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Identifying Evergreen Trees by Silhouette

Picture of an eastern hemlock tree silhouette
Eastern Hemlock silhouette

By Saundra McBrearty, Outreach and Volunteer Specialist
Evergreen trees remain a colorful gem in Ohio’s subtly colored winter landscape. The fresh green needles break up the whites, greys, and gold that everything else has seemingly become. Now is a good time to shine the spotlight on our Ohio conifer trees, before our deciduous trees sprout spring leaves. We can learn to identify our common conifer trees at a distance by looking for basic silhouette shapes and branching characteristics.

Trees tend to grow in a certain manner and assume a characteristic posture. These viewing shapes can be recognized at a glance, from a distance, or even while riding in a car. Of course, trees will vary depending on the light, moisture, and density of vegetation. And a tree grown in an open field will look different than one grown in a forest where it must compete for light and water. The appearance of a tree will also vary with age; a sapling looks quite different from a mature tree. Still, even with these caveats, identification of trees by their silhouette can be fun and it’s not all that difficult to learn.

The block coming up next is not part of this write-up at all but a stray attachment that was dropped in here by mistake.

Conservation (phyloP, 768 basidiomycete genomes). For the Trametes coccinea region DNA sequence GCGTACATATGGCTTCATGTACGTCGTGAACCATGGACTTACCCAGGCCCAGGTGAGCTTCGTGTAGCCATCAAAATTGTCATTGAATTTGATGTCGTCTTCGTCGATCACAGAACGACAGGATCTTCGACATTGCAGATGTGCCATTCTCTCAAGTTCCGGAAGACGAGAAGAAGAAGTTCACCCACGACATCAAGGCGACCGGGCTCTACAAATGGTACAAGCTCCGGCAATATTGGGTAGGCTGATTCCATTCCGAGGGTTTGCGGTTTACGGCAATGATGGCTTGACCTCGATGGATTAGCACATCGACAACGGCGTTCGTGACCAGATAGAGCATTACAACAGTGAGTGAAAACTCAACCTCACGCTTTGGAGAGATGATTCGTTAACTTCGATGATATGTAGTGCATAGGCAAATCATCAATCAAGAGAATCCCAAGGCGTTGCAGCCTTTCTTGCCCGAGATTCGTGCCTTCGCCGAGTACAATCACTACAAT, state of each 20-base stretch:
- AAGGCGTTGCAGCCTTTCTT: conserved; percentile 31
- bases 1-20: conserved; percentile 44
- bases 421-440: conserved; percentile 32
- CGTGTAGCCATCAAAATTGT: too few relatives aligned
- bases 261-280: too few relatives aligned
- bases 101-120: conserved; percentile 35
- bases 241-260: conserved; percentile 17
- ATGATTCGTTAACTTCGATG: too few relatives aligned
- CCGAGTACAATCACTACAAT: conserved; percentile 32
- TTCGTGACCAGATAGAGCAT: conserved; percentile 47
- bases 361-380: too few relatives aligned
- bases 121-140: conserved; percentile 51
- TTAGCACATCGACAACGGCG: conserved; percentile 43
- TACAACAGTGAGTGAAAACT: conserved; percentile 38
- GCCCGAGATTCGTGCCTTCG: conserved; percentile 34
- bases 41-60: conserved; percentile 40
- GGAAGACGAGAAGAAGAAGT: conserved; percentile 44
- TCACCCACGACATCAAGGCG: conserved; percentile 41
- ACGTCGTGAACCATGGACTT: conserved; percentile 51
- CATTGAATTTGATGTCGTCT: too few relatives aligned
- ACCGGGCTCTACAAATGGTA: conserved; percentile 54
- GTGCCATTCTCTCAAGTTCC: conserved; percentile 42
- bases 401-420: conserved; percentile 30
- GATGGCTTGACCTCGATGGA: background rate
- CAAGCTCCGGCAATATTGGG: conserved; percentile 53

Ohio can claim six native genera of conifers: yew (Taxus), pine (Pinus), Larch/tamarack (Larix), hemlock (Tsuga), northern whitecedar (Thuja), and redcedar (Juniperus). There are several others such as spruce (Picea) and fir (Abies) that are planted as ornamentals far and wide. Click here to see some common conifers and how to recognize them by their silhouettes. Another good source of information on Ohio conifers can be found here at

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